But the e-mail is a fraud, say charity organizations. The message was not sent by Jean, but by schemers seeking to siphon money meant for earthquake relief.
"HELP THE CHILDREN IN HAITI .. DONATE TODAY," the subject line reads. Filled with grammatical errors, the message continues, "?My (sic) name is Wyclef Jean the chief coordinator of Yele Haiti a voluntary organisation i did set up to help the children faced with the disasterous earthquake in my Country."
To add authenticity, the sender created an e-mail address that that looks like Jean's. Recipients of the bogus e-mail see "From: Wyclef Jean" at the top of the message. At the bottom, Jean's name is followed by the legitimate URL, or Internet address, for his foundation, Yele Haiti.
Like Jean, the sender claims to be partnered with UNICEF, the Red Cross, and Doctors Without Borders. The author says his charity is based in the Philippines and asks for money transfers to be sent via Western Union.
"I cannot stress enough what a human disaster this is, and idle hands will only make this tragedy," the message says.
Daniel Borochoff, president of the American Institute of Philanthropy, spotted several red flags in the e-mail, like the obvious grammatical errors and method of donation.
"The legitimate charities aren't asking to use money transfers when it's so easy to use a credit card or simply send a check," said Borochoff.
Symantec Corp., the security software giant that tracks suspicious Internet activity, said this fraudulent e-mail originated in Slovakia. It first noticed this particular spam message a short time after the earthquake shook Haiti Jan. 12.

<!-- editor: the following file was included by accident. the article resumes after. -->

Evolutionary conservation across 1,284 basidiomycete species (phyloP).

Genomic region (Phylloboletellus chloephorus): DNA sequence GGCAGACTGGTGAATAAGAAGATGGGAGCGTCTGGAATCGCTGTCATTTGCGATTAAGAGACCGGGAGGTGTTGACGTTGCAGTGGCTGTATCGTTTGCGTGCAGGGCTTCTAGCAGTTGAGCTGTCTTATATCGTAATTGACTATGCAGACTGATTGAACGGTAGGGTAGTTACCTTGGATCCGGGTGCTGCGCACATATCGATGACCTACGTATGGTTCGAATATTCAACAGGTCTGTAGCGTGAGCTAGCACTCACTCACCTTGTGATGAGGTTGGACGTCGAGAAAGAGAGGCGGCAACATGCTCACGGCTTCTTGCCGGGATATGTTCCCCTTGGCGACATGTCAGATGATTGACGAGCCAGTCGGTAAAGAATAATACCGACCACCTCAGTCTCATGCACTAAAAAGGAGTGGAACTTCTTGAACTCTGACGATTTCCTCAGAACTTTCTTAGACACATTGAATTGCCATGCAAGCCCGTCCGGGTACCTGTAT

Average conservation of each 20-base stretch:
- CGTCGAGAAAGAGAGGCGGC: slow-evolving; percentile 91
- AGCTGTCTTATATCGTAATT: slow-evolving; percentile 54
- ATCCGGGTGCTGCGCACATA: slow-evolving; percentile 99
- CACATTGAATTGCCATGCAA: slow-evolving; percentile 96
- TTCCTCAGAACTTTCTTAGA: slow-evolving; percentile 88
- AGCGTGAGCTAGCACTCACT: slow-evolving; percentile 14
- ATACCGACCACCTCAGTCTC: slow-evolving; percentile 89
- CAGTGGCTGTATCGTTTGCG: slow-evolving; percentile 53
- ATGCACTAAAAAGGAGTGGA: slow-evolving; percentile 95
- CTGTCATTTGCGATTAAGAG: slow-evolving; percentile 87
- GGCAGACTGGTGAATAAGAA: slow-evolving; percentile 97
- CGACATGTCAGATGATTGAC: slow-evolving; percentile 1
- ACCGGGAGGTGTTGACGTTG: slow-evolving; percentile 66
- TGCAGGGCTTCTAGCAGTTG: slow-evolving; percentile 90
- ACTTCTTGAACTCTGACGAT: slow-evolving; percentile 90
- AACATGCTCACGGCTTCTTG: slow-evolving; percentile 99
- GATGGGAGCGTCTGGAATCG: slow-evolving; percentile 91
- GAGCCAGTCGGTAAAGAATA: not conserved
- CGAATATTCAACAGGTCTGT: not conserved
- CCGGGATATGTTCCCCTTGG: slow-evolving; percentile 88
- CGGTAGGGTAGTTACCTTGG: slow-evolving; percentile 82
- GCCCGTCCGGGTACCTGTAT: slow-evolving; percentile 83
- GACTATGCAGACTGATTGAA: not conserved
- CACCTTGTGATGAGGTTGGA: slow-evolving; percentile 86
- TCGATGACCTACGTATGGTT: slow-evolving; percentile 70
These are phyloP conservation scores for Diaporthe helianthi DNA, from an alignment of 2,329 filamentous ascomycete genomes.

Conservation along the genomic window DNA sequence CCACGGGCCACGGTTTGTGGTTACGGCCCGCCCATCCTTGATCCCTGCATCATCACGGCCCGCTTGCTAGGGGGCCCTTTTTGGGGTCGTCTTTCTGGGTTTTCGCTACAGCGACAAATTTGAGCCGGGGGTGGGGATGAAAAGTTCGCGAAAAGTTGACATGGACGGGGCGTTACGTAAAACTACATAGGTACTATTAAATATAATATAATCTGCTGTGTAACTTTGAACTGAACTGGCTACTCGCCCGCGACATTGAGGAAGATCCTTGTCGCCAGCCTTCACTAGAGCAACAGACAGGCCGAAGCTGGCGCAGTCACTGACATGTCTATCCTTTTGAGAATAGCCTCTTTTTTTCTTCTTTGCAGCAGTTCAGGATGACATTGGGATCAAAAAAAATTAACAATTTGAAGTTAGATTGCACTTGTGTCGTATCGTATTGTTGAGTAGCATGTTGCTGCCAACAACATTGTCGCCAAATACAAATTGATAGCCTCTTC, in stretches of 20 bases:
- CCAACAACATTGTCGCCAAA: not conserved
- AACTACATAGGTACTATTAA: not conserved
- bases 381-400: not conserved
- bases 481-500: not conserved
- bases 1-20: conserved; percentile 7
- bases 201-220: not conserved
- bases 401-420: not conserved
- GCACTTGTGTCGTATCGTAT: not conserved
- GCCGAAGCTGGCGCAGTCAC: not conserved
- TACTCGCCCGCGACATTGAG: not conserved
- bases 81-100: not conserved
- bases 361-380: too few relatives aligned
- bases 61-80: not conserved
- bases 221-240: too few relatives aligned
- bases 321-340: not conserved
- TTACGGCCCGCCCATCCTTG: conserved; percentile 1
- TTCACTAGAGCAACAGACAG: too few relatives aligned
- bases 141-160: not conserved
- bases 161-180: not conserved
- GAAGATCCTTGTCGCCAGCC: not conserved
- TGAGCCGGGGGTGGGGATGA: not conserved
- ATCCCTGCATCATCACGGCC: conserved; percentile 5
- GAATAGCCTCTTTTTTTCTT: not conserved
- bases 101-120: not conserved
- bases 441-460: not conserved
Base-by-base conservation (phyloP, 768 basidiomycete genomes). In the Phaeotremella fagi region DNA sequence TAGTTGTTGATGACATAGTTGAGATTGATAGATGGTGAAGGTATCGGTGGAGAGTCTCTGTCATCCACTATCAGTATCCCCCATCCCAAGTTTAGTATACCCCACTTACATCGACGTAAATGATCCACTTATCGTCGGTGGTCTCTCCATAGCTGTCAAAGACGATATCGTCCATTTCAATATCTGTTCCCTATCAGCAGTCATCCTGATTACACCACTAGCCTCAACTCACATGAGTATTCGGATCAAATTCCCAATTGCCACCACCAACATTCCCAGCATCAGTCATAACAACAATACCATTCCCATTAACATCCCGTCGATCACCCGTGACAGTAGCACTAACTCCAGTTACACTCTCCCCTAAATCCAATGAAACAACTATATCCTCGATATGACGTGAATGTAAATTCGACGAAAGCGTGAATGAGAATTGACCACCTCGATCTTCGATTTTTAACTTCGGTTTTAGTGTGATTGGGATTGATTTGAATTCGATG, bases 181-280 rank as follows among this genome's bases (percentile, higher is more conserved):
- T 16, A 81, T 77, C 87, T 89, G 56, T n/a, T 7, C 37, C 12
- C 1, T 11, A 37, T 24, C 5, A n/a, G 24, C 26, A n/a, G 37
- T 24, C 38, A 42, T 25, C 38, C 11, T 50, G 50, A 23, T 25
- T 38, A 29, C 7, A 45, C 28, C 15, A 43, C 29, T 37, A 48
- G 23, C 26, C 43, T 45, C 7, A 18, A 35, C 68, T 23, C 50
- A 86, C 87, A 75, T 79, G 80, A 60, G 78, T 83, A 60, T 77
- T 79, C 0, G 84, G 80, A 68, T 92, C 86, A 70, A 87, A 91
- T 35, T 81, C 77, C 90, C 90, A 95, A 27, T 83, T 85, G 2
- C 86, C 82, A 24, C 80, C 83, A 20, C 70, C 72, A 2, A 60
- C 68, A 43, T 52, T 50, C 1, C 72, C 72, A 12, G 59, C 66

Jean's publicist, Brielle Douglass, said she was unaware of the scam until contacted by ABC News. She called it "very alarming" and said "(Jean) would want to address that."
In times of tragedy, spammers are quick to start exploiting the public's desire to help and spam e-mails land in inboxes next to legitimate requests for charitable support, said Symantec group product manager John Harrison. Since the earthquake shook Haiti, Symantec has uncovered a half dozen suspicious e-mails appealing for relief donations.
"People are acting very impulsively. These e-mails look very promising and they want to help right away," said Borochoff. "But bottom line, you know, people should never respond to unsolicited e-mails or spam and should try to give to charities with a good track record."
Borochoff recommends visiting the American Institute of Philanthropy's Web site, CharityWatch.org, which rates individual charities. Their "giving alert" grades groups involved in the Haiti earthquake relief efforts. Its top-rated charities spend at least 75 percent of people's donations on program services.
The site gives CARE, Catholic Relief Services, Operation USA and the Salvation Army an A. The American Red Cross and Mercy Corps receive grades of A-minus.
"It's always better for people to take some time and think about where they're donating their money, instead of quickly giving after reading a well-worded e-mail," said Borochoff.